Tuesday, 23 May 2017
Le Van Minh, 62, who has lived near Long Bien Bridge for years, says he will never forget his childhood when he and his friends used to pass the bridge to go out to Gia Lam District.
"It was back in 1962 when I was just 10 years old. We passed the bridge and went down to the rich alluvial ground of the Hong (Red) River to go fishing and get maize," he recalls.
"After walking along for just several minutes, we felt as if we were living in a world of peace, tranquillity and fresh air. That’s why I still visit the bridge with my grandchildren every day."
Like Minh, many Hanoians living near the bridge say their lives are intrinsically linked to the image of the steel structure that was erected more than 100 years ago.
"We have seen the bridge since we were born and, we have travelled along it our entire lives," says Nguyen Van Thang, a local resident. "For us, it has become heritage in our minds."
Whenever you visit the bridge, you can see crowds of young people taking photos for souvenirs or wedding albums. Foreign visitors like to stroll along the bridge to enjoy the fresh air, and catch a panoramic view of the city.
Recently, the Ministry of Transport proposed three options to modify and modernise this iconic and historic bridge
The ministry said the rationale behind the plan is to accommodate the rapidly increasing volume of traffic between the districts of Hoan Kiem and Long Bien, situated on either side of the Red River.
The first option is to build a new bridge exactly where the old one stands, keeping the central part with the railway track intact, and moving other sections of the bridge elsewhere for preservation.
The second option is to construct a new, modern bridge of similar design.
The third choice is to modernise the bridge while retaining its central section and the trusses.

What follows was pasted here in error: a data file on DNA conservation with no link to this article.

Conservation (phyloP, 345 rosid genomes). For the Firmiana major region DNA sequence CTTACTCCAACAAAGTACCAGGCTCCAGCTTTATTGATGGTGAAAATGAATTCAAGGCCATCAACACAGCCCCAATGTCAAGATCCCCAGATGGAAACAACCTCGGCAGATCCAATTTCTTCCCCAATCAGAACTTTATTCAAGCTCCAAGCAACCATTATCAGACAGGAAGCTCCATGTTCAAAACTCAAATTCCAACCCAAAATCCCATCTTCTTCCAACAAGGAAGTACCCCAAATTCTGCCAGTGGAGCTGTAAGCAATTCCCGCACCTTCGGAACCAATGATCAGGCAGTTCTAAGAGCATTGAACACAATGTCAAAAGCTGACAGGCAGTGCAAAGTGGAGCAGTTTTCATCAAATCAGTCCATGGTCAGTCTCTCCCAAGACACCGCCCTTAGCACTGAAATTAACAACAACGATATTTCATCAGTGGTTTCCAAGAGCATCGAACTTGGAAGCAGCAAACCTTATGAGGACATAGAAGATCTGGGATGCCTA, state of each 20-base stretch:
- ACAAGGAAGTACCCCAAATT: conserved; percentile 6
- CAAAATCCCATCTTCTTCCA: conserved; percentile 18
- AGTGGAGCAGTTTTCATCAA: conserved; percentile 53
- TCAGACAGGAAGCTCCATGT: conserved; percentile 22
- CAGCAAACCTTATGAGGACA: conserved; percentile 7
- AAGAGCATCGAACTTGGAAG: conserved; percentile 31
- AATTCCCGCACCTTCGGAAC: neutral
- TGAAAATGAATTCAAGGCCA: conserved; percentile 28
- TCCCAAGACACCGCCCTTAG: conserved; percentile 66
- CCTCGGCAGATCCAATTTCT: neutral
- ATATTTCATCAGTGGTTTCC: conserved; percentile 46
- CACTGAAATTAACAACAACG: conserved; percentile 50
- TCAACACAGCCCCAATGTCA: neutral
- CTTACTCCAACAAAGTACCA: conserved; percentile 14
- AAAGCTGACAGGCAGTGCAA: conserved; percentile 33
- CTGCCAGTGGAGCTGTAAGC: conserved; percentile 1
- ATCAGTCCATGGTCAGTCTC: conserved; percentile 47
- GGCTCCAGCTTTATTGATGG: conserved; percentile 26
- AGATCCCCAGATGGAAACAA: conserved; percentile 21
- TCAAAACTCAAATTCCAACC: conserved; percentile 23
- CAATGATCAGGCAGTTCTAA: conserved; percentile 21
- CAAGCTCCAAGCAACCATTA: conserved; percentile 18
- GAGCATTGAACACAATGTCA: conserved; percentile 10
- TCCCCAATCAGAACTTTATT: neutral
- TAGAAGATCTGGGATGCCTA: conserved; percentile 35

The 116-year-old bridge spans three centuries and is considered an important and central part of Hanoi’s development and history.
The steel structure witnessed the withdrawal of French troops from Hanoi and welcomed Vietnamese soldiers to liberate the capital in 1954. It was also severely damaged by fierce American bombardments during wartime.
Professor and Architect Nguyen Viet Chau, Editor-in-chief of Architecture Magazine, notes the bridge has contributed significantly to the economic development of not only Hanoi but also other Red River Delta provinces namely Haiphong, Hai Duong, and Hung Yen.
The Hanoi – Haiphong rail route running through Long Bien Bridge enables cargo from Haiphong to be distributed to localities nationwide.
Long Bien Bridge was designed by world renowned engineer Gustave Eiffel, who was also the designer of the famous Eiffel Tower in Paris. It was constructed between 1899 and 1902 and first opened to traffic in 1903. At the time it was then the only bridge spanning the Red River connecting Hanoi and Haiphong port city.
"We affirm that, till now, there are no other bridges in Vietnam that have the same history and unique beauty as that of Long Bien," says architect Pham Thanh Tung, from the Vietnam Architects Association.
"Given Hanoi’s rich history and culture, this bridge has huge cultural heritage attached to it that must be respected in line with the Heritage Law," he added.
Historian Professor Le Van Lan says the Long Bien Bridge, along with Mot Cot (One-Pillar) Pagoda and Ho Guom (Returned Sword Lake) represent the cultural and historical significance of Hanoi.
"Only when the bridge was built and put into use, did Hanoi have the opportunity to develop its urban areas on both river banks and form the important economic triangle of Hanoi-Haiphong–Quang Ninh, that exists today," said Lan.
At a Government meeting on February 28, Prime Minister Nguyen Tan Dung made the crucial decision to preserve the bridge to its original structure and asked the Ministry of Transport and Hanoi to design another railway bridge spanning the Red River to meet the increasing travel demands of local people.
This is excellent news for Hanoians who want to preserve the bridge as part of their emotional and spiritual life.